Last week, Senate Republicans blocked a procedural vote to open debate on the Freedom to Vote Act, which was intended to protect voters from assaults on voting rights and improve the campaign finance system. The bill never had the 60 votes needed to overcome a Republican filibuster leaving Senate Democrats with few options to get it passed. Senate Majority Leader Chuck Schumer spoke with BET.com about the Democrats’ next steps.
BET.com: Many people are discouraged that the GOP is making it so that voting rights are dependent upon where a person lives. Is there still a chance that the Senate can act or will this require an Executive Order?
Sen. Chuck Schumer: I want to be very clear what happened last week. Every single Republican senator blocked the Senate from even simply having debate on protecting Americans’ voting rights in free and fair elections. We now have every Democrat on a very strong bill, including Joe Manchin, that will deal with the horrible regressions these conservative Republican legislatures are passing across the country making it much harder for people of color to participate in the elections.
The vote last week shows that Republicans are not willing to go forward and they're standing in the way of the Senate functioning as it was intended.
BET.com: Is there reason to believe that the Democratic Party alone can advance the cause of voting rights and justice when there is such tremendous Republican opposition from the Senate to the House to even state legislatures?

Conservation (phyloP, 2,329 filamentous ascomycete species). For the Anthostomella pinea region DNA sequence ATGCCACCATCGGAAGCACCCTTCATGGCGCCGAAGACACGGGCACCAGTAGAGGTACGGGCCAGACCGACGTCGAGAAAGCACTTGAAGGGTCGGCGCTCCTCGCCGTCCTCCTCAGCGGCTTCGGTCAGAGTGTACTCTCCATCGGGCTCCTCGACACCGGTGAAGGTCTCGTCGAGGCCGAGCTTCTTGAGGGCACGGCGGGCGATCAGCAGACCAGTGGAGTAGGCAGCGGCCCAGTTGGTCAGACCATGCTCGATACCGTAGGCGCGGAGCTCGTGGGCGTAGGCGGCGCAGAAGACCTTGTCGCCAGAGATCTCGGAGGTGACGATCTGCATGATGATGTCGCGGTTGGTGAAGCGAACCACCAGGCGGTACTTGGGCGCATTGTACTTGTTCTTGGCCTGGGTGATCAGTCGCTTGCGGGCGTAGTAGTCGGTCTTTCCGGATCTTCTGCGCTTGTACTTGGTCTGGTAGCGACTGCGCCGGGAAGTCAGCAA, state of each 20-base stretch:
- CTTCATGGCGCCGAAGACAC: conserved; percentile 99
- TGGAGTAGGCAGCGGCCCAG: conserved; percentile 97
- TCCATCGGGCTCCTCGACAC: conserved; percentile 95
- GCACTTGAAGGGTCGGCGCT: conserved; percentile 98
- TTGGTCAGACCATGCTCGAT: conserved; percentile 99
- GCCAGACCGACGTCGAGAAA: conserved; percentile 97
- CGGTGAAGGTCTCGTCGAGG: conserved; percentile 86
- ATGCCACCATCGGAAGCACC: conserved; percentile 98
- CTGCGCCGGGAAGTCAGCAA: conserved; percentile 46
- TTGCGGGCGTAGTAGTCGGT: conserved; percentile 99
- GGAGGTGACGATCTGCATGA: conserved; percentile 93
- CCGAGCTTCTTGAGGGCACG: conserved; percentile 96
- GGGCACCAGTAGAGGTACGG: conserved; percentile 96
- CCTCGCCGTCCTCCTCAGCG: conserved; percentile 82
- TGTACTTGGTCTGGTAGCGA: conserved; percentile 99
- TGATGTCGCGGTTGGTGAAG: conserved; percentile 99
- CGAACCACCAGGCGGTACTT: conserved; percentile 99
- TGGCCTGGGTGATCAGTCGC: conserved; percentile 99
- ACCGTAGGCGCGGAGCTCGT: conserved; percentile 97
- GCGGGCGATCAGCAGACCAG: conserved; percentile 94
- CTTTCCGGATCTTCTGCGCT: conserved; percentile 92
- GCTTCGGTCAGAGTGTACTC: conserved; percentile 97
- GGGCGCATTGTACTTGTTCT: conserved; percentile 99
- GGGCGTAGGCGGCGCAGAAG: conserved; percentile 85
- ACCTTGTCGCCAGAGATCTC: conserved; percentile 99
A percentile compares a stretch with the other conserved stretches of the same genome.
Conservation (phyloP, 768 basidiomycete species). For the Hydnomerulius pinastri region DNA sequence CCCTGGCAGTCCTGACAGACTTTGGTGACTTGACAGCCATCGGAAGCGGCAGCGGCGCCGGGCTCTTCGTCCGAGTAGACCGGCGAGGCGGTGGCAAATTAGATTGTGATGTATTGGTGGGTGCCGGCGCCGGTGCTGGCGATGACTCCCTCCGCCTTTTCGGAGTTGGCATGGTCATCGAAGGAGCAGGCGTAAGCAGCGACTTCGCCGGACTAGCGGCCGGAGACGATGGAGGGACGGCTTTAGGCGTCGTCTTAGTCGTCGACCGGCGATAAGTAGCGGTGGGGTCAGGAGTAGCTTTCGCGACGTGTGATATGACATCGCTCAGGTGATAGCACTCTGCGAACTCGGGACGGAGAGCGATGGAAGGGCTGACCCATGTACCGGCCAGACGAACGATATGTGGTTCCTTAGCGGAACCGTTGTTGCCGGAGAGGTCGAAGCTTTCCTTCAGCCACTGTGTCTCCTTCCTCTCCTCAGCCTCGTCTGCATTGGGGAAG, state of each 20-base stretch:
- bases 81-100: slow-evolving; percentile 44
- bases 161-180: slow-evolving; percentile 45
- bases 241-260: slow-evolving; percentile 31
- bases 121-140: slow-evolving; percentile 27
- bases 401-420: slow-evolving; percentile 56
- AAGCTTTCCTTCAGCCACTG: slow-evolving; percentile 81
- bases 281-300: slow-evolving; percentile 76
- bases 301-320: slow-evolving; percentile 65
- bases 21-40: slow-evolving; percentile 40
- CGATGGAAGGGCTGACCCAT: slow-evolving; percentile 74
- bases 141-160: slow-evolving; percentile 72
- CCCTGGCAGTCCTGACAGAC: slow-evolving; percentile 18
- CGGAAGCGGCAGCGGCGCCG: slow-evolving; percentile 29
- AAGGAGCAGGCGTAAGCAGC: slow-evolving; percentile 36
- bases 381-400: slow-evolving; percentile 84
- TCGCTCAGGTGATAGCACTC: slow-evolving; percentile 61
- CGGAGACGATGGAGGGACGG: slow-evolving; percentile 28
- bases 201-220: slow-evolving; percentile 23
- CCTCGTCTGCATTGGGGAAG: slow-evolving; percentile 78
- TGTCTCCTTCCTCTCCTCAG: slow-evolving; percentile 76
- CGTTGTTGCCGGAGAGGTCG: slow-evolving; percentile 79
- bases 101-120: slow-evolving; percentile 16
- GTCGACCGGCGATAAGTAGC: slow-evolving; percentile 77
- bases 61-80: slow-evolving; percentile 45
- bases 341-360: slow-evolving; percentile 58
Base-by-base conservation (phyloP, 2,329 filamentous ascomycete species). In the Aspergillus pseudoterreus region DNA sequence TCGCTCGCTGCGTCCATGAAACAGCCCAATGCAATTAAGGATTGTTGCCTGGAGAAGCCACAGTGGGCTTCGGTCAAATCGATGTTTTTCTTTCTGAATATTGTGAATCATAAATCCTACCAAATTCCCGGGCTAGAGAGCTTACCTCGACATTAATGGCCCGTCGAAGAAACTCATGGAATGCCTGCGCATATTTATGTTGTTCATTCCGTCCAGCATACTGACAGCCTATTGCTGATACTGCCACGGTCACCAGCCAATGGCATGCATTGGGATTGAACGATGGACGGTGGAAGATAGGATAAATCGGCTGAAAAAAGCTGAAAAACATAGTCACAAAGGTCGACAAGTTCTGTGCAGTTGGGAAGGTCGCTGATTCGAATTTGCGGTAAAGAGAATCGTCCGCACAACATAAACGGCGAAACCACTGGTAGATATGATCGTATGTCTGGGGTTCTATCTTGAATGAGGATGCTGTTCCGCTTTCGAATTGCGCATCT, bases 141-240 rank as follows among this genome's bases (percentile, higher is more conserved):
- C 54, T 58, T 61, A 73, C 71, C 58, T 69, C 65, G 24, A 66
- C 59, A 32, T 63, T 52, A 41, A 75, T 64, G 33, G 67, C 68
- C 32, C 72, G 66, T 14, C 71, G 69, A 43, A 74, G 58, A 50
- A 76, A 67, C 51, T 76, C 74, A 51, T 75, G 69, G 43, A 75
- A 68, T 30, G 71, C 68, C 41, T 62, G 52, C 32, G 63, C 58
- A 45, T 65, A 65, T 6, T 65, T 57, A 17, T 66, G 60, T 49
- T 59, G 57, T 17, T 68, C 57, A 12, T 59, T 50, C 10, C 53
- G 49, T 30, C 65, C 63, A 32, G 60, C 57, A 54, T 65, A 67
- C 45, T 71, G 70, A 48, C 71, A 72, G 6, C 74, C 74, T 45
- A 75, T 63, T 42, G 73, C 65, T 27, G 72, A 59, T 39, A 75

Schumer: The fight to protect our democracy is far from over in the United States Senate. As early as this week, we're going to put the John Lewis Act on the floor of the Senate. We'll see if Republicans go along with that. And if not, we're going to do just what the majority party did after Reconstruction- look at doing this on our own, without Republicans.
BET.com: Some would say that this moment in history is akin to the Reconstruction Era in which angry whites legislated and made society such as to punish Black people for the gains they were promised from Emancipation. Do you think this moment is likewise racially based?
Schumer: It's been, unfortunately, part of the darkest, worst side of our history for a very long time. But leaders in the past, Democrat and Republican, at least when racism rears its ugly head, tried to rebut it, push it back down, even though it was always there. For the first time, we had a president who either ignored it or exalted in it. He almost encouraged it in many ways. And so this ugly demon of racism has been released, sort of above ground. Well, it's always been above ground, but in a more virulent form, with the people who are always racist feeling far more empowered because of Trump.
Our job is to do two things. It's to try and pass laws to fight this, but it's also our duty as citizens and my duty as Majority Leader to fight this every step of the way in every way. We're trying to do that legislatively but also encouraging the Biden Administration to take executive actions. It’s encouraging that the American citizenry is speaking out against this kind of virulent disgusting racism.
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BET.com: What should give American voters the will to hang in there and the confidence that things can improve?
Schumer: If these Trump supporters who are running for office are soundly defeated, I think it will be a lesson to so many of the other Republicans who may not share all the views of Trump but just shrug their shoulders and remain silent. Maybe they'll start working with us. Voting rights legislation has always been bipartisan and now it isn't.
In the wake of Donald Trump's defeat, Trump and his allies in the media have been spreading this big lie that the election was stolen. It's a big lie. Everyone knows that's not true! They're a direct attack on our fundamental liberties as American citizens. So the Senate is very, very focused on this issue.